Seek To Understand Part I: The Traditionalist Generation

Understanding the differences between our generations is a core building block to a successful multigenerational workplace. Each generation has unique life and socioeconomic experiences that have molded their values, beliefs, preferences, and expectations and impacted who they are as a group.

Traditionalists: Born before 1946

Generally recognized as the children of the Great Depression, Traditionalists have great respect for authority, they strictly abide by the rules, and they want to be respected for their historical knowledge of their chosen industry. They are civic-duty minded and committed to hard work; over 50% of the men in this generation served in the military. This generation was comprise of about 50 million members, fewer in number than their predecessor and the aptly named successive generation of Baby Boomers.

Common Characteristics


Respect Authority



Take Direction



Respect Seniority

Team Player

The Traditionalist generation has also been labeled the “Silent Generation”. This generation was obedient; they grew up in with the ideology that children should be seen but not heard. They did not question authority, as it was seen as a sign of disrespect. However, this label is seen as a misnomer by many, as the Traditionalist generation brought us leaders in civil and women’s rights, and many artists and writers who have changed the face of the arts.  Many great inventions and innovation came about, as this generation took advantage of more higher education available to them than the prior generation.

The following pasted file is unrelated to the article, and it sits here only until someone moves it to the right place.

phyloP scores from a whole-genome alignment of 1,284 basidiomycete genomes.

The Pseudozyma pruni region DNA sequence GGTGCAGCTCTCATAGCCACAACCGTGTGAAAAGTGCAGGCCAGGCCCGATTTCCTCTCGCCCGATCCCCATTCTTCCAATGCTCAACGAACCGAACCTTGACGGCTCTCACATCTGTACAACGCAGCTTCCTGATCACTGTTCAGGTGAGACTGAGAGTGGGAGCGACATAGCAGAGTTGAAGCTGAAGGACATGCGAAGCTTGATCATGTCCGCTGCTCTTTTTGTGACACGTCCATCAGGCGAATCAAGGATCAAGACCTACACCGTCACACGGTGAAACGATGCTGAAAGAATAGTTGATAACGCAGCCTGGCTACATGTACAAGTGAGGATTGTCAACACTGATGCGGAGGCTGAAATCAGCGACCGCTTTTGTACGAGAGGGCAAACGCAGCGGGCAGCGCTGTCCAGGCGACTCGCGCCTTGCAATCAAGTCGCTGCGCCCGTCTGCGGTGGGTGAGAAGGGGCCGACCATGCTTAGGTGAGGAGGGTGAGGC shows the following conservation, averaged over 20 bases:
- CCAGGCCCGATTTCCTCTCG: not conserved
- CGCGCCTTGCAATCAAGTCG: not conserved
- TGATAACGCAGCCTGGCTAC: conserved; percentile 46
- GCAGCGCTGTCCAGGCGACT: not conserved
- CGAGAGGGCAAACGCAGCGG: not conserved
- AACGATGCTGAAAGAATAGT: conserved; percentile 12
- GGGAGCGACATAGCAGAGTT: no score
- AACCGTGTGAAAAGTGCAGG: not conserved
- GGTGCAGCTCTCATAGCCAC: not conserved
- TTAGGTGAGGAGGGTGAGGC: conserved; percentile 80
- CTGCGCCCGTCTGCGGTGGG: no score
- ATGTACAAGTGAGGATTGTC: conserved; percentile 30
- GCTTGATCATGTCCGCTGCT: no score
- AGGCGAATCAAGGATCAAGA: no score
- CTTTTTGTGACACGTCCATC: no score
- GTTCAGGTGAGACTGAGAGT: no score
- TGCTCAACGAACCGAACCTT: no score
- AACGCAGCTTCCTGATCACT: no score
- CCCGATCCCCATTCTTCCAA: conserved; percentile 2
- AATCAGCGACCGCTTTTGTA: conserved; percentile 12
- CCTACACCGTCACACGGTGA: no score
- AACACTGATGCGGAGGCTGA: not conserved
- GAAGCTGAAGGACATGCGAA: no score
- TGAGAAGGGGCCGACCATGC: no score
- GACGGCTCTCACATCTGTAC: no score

Notable Traditionalist Generation Members

Marilyn Monroe

Martin Luther King Jr.

Elvis Presley

John Lennon

Gloria Steinem

Clint Eastwood

Robert F Kennedy

Quincy Jones

In the workplace Traditionalists often built a lifetime career with one employer. They wanted to make their mark, build a lasting contribution, feel like what they accomplished had a lasting impact. As technology became prevalent over the years, it was this generation who took it the hardest – being less adept at technology, it was difficult for them to change their work habits. That being said, teamwork was a strong point for the Traditionalist, and they did not promote conflict in the workplace. Over 90% of Traditionalists are retired today.